Nutrition and Indigenous health in New Zealand


  • Invited review for Indigenous-themed issue of the Journal of Paediatrics and Child Health.

Associate Professor Cameron Grant, Department of Paediatrics, Faculty of Medicine and Health Sciences, University of Auckland, Private Bag 92019, Auckland, New Zealand. Fax: 011 649 373 7486; email:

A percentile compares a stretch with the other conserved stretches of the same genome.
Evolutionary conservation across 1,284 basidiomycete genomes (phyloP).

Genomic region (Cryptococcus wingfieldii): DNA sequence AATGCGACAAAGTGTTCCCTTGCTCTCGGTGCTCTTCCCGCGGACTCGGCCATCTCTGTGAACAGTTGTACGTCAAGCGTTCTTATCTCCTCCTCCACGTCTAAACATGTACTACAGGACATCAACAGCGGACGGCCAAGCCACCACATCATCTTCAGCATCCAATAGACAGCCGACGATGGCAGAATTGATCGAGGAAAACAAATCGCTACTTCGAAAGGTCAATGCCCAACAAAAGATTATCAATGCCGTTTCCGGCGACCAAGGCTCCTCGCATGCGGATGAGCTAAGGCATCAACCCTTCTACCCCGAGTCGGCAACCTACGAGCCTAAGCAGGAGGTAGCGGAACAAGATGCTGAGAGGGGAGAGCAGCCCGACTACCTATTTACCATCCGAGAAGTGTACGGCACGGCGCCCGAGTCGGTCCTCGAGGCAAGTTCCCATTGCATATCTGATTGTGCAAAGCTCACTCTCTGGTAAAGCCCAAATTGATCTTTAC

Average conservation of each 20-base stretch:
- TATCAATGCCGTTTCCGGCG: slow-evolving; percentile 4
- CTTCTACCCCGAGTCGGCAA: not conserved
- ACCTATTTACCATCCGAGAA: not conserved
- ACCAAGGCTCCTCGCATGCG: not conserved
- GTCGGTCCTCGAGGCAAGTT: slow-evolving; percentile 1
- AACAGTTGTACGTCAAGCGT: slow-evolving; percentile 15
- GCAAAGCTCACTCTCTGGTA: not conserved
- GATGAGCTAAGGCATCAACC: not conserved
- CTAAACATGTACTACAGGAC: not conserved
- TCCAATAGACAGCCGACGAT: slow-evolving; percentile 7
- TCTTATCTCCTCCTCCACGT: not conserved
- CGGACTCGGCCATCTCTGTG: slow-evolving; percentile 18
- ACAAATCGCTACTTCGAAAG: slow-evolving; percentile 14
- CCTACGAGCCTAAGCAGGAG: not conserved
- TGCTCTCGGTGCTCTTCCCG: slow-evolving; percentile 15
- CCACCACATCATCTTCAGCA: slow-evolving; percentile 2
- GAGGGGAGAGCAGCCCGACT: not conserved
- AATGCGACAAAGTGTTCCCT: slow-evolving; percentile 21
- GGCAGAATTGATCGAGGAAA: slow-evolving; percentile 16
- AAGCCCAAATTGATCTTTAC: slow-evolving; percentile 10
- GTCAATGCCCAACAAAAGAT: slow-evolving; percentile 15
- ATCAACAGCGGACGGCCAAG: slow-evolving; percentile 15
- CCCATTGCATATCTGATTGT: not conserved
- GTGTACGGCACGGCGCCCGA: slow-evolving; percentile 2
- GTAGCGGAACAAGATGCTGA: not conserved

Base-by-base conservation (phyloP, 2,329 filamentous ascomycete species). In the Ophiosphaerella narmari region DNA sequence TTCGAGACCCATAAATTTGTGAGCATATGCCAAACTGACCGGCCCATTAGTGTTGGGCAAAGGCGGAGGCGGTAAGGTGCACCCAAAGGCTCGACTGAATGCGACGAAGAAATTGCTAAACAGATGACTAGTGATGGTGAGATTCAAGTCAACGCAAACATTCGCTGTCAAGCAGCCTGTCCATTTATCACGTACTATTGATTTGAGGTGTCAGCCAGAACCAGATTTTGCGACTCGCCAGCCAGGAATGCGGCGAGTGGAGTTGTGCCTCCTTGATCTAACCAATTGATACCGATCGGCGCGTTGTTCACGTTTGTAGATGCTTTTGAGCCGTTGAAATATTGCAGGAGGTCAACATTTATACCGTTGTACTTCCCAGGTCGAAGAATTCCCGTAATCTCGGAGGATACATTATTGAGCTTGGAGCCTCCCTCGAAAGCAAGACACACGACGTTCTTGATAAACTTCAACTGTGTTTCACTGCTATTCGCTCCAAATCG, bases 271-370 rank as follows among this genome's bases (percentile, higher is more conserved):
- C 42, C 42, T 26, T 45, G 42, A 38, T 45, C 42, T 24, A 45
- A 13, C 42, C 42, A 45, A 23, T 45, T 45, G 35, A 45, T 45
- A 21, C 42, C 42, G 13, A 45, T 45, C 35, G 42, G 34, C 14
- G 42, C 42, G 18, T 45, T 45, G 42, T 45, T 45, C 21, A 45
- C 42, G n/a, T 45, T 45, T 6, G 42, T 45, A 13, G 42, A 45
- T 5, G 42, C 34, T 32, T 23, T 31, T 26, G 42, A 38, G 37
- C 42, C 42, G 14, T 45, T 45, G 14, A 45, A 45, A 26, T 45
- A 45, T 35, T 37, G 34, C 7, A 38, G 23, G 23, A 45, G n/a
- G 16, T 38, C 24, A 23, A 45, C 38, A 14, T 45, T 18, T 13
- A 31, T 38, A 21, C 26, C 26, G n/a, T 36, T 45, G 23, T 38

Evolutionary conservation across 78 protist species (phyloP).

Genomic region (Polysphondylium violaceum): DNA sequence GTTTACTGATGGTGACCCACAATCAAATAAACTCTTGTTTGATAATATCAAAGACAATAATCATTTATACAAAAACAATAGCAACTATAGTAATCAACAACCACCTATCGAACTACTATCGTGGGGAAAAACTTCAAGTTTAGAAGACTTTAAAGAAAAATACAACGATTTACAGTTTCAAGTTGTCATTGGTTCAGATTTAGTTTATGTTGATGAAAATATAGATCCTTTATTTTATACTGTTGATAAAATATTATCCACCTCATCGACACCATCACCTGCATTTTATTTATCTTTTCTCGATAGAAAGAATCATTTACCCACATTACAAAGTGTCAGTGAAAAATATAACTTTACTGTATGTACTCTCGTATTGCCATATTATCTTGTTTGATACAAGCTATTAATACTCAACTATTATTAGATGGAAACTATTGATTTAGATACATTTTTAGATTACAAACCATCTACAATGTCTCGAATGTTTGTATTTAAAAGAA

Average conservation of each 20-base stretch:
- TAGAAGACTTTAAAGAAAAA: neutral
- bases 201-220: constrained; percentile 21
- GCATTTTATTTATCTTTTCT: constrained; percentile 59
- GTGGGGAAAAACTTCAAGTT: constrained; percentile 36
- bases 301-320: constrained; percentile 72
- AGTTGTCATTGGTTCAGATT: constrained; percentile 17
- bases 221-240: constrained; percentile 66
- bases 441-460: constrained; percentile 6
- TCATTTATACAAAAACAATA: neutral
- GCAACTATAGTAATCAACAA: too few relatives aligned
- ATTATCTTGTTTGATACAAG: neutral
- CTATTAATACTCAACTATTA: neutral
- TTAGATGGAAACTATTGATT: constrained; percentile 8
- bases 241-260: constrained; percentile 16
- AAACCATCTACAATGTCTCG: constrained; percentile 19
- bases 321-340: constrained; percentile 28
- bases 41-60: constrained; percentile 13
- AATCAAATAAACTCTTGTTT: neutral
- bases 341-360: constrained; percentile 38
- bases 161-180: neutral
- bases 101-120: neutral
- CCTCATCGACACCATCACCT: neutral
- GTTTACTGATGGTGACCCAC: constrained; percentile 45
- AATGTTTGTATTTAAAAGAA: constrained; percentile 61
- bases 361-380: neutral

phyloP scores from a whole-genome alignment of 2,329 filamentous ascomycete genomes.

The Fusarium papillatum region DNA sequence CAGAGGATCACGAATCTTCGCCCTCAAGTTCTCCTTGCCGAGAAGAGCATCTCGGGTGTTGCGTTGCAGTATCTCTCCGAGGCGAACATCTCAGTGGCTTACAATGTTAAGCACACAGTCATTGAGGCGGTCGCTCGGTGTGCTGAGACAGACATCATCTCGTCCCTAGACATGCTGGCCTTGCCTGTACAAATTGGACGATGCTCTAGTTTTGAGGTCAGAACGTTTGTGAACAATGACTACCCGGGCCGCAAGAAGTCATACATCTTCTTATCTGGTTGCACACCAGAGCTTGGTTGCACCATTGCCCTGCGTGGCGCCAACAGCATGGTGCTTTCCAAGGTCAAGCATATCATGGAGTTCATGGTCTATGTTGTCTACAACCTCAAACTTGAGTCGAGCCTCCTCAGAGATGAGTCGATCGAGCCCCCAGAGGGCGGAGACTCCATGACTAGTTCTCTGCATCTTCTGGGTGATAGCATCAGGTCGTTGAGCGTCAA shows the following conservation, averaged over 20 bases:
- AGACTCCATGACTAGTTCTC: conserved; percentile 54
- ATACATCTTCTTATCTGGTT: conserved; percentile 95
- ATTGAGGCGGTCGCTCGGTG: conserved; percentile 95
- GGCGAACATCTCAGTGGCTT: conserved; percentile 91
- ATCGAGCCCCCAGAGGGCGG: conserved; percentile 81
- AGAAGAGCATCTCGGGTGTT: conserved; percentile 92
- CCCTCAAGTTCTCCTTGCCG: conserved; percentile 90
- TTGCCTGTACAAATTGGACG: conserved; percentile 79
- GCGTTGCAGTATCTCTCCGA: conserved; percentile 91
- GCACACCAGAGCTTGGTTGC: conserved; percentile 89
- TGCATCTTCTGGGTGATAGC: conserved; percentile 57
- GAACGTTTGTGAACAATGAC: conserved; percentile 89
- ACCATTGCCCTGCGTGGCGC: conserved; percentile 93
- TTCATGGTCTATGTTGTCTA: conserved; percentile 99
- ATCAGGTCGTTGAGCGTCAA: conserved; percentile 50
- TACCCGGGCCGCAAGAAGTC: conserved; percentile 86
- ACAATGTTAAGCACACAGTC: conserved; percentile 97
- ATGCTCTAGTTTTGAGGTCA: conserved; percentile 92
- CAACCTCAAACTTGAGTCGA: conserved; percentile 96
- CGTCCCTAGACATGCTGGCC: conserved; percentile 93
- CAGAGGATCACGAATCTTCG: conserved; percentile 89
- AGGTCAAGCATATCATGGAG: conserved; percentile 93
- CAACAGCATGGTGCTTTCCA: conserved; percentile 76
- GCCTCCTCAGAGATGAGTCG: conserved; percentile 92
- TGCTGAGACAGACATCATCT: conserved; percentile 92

Within New Zealand, Maori experience a greater burden than non-Maori from childhood communicable diseases and from adult non-communicable diseases, for which malnutrition is recognised to have an important role in causality. The nutritional status of Maori is poorer than non-Maori. A larger proportion of Maori newborns are small for gestational age. Weight gain during the first 2 years of life is then more rapid than for non-Maori, and the proportion of Maori that are obese is higher than non-Maori through childhood and into adulthood. Across the age range from infancy to women of childbearing age, iron deficiency is more prevalent, and vitamin D status is poorer in Maori than non-Maori. Over the past two decades, the nutritional status of Maori has improved at birth and during childhood. The proportion of Maori infants small for gestational age and the mean body mass of Maori children aged 2–14 years have decreased. These improvements have been larger than in non-Maori. Further reduction in disparities in nutritional status between Maori and non-Maori must be a priority if the health status of New Zealand's population is to improve. The interventions must address the role that poverty plays in malnutrition, need to be rooted in local food systems and be community driven. If population health status is to improve, New Zealand must secure access to nutritious food for pregnant women, infants and children living in low-income families.